PARIS — Is the so-called most beautiful avenue in the world about to get a makeover? Paris Mayor Anne Hidalgo flagged plans to transform it into an “extraordinary garden,” along with the space surrounding the Eiffel Tower, in the not-so-distant future. The city is gearing up to host the 2024 Olympic Games, embarking on a number of projects of urban revival for the event.
“As for the Avenue des Champs-Élysées, we are are going to redo the Place de la Concorde before the Olympics, followed by the entire avenue. It will be another extraordinary garden,” said Hidalgo, after describing plans to transform the city’s northern entrance, the Porte de la Chapelle, into a green space and remake the grounds surrounding the Eiffel Tower into an “extraordinary garden,” in an interview with the French weekly newspaper Journal du Dimanche.
The avenue’s lobby group, the Comité Champs-Élysées, welcomed the mayor’s proclamation, and flagged plans to actively be involved in the project, noting it had begun exploring ideas for reviving the strip in 2018.
The lobby group presented its ideas in 2019, noting the legendary avenue had lost its charm over the past 30 years.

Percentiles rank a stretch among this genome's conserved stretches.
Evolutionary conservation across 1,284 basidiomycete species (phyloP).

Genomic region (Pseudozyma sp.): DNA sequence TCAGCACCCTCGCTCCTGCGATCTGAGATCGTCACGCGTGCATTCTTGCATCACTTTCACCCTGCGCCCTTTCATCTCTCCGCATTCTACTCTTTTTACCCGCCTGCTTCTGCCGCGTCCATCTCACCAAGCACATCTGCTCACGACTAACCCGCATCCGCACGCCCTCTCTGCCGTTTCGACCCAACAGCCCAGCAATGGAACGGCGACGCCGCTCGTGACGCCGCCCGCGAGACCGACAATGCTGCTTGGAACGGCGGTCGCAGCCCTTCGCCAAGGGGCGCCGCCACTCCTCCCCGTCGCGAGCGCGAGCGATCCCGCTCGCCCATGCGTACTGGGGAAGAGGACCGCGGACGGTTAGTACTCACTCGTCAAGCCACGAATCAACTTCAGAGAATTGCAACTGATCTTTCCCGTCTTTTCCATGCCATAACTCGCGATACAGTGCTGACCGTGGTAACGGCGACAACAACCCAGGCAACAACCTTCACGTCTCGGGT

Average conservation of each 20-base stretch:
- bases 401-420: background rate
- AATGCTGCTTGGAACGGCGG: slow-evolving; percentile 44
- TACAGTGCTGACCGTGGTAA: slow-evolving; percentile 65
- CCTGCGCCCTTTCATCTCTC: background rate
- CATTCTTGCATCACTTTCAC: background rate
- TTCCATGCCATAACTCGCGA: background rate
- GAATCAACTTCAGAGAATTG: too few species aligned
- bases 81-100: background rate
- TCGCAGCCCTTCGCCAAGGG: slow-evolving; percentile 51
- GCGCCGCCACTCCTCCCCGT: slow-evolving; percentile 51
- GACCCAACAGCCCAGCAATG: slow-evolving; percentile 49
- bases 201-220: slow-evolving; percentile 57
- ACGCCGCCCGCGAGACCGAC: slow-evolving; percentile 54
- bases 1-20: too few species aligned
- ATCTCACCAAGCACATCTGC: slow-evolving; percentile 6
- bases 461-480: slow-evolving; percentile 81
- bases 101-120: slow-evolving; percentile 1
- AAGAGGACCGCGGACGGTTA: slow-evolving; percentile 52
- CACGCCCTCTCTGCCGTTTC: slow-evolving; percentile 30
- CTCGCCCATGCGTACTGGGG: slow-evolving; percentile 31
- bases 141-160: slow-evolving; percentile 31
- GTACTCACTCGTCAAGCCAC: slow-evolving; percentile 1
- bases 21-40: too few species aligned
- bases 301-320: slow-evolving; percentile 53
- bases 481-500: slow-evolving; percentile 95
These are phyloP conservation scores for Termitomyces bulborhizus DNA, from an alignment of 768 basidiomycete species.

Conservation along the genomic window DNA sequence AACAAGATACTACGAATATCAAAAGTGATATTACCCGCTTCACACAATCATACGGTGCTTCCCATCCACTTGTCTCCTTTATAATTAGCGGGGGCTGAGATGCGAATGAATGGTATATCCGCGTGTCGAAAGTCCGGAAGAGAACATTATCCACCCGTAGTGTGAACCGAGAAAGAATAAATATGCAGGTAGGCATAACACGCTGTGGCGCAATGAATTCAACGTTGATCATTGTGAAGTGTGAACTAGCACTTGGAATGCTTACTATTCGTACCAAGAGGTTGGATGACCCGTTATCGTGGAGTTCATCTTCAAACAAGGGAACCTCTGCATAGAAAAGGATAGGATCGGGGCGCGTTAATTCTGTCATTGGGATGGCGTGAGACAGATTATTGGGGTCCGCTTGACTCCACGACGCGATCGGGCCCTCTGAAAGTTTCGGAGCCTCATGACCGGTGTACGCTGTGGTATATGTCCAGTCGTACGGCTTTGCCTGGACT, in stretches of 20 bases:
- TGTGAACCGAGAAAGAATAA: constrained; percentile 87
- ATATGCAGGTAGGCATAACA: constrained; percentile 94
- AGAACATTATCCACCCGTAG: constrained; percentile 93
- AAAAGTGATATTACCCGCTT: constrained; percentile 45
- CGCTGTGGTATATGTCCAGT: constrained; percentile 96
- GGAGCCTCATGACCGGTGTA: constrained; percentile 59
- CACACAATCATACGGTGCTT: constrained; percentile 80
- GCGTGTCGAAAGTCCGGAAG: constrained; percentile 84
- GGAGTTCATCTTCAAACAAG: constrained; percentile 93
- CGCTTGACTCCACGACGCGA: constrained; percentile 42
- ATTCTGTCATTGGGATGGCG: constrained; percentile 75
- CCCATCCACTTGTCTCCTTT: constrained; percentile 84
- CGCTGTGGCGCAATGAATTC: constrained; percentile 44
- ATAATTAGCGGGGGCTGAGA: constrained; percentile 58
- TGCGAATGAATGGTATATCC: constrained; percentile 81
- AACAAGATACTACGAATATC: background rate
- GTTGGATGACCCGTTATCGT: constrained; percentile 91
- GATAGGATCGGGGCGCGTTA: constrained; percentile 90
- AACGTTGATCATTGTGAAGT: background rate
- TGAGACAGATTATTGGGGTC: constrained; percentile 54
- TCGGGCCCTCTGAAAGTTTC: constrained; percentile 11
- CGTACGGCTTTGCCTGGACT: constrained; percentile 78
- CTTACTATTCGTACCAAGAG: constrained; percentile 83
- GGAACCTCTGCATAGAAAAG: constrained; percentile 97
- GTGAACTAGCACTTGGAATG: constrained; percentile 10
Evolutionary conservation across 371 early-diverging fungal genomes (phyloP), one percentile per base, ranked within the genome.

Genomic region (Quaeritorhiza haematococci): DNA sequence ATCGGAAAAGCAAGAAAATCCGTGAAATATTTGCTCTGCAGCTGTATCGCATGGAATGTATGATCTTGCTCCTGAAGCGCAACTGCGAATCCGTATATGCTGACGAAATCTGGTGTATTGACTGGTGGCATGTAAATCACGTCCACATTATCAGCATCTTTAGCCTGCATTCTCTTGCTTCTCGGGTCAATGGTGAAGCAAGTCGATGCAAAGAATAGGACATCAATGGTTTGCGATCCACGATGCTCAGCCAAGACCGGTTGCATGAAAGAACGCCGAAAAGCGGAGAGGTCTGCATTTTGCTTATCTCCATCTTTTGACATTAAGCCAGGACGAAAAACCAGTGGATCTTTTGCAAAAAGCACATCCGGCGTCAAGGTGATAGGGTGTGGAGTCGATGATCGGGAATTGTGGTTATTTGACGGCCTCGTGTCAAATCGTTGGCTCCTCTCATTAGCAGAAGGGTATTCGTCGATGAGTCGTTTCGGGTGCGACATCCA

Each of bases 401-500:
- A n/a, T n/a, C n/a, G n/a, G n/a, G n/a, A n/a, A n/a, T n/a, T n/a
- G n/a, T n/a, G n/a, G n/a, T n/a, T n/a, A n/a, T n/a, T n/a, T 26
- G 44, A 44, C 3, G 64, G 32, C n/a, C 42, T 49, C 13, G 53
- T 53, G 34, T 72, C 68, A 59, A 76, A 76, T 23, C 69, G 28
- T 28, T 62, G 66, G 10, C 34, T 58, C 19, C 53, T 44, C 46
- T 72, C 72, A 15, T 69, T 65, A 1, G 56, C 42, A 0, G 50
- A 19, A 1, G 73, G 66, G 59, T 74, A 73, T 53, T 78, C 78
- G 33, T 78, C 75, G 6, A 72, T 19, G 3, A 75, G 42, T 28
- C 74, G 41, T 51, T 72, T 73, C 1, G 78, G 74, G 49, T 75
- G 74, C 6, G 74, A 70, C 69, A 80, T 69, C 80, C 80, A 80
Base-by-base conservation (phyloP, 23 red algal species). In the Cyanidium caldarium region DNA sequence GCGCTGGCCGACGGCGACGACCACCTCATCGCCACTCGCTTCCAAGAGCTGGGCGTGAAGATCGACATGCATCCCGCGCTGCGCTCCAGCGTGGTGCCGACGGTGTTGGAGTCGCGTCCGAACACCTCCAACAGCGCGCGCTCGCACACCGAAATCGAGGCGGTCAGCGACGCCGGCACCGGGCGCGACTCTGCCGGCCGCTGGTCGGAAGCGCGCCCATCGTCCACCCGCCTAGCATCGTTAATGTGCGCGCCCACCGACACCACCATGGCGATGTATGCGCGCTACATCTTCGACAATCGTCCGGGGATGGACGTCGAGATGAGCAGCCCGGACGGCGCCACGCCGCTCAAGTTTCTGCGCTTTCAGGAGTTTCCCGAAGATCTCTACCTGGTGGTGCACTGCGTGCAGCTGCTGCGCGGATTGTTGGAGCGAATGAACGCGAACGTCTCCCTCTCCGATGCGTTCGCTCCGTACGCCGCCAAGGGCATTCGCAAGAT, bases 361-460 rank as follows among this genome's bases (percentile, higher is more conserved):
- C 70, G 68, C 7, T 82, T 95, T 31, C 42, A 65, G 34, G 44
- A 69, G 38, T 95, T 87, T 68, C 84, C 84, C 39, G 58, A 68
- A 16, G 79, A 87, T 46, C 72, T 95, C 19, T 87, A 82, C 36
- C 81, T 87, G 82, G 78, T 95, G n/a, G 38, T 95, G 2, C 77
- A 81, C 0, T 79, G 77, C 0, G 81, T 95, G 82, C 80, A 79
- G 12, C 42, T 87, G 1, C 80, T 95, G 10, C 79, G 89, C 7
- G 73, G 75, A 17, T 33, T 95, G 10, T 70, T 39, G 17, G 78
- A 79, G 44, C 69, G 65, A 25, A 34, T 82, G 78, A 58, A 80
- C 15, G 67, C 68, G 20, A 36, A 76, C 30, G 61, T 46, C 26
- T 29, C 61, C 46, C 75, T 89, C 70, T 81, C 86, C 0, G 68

“We think that the Champs-Élysées deserves a big project,” said Jean-Noël Reinhardt, president of the Comité Champs-Élysées, at the group’s presentation of ideas for rejuvenating the avenue.
Tens of thousands of cars charge down the avenue each day, generating high levels of pollution.
While local and international names like Apple, Louis Vuitton, Nike, Adidas, Galeries Lafayette and most recently Moncler have invested in sprawling flagships on the avenue, which fetches some of the highest rents in the world, its image has been dented in recent years by violent yellow vest protests. Before the coronavirus pandemic grounded tourists from abroad, foot traffic reached as much as 100,000 people on normal days — with tourists accounting for 70 percent of visitors, while local Parisians favored other parts of the French capital, like the Marais district.
Proposals presented by the Comité Champs-Élysées in 2019 centered around adding vegetation, widening zones for foot traffic and doing away with the curb, repaving the street and sidewalk in a uniform manner — inspired by Exhibition Road in London.
Reducing traffic lanes to two in each direction instead of four would add considerable room to install extra rows of vegetation, reducing the broad space used for military parades, the lobby groups noted.
The avenue’s paving stones are noisy to drive over, explained Philippe Chiambaretta, an architect from the firm PCA-Stream, who led the lobby group’s study, which involved experts drawn from the subjects of real estate, traffic and urban planning.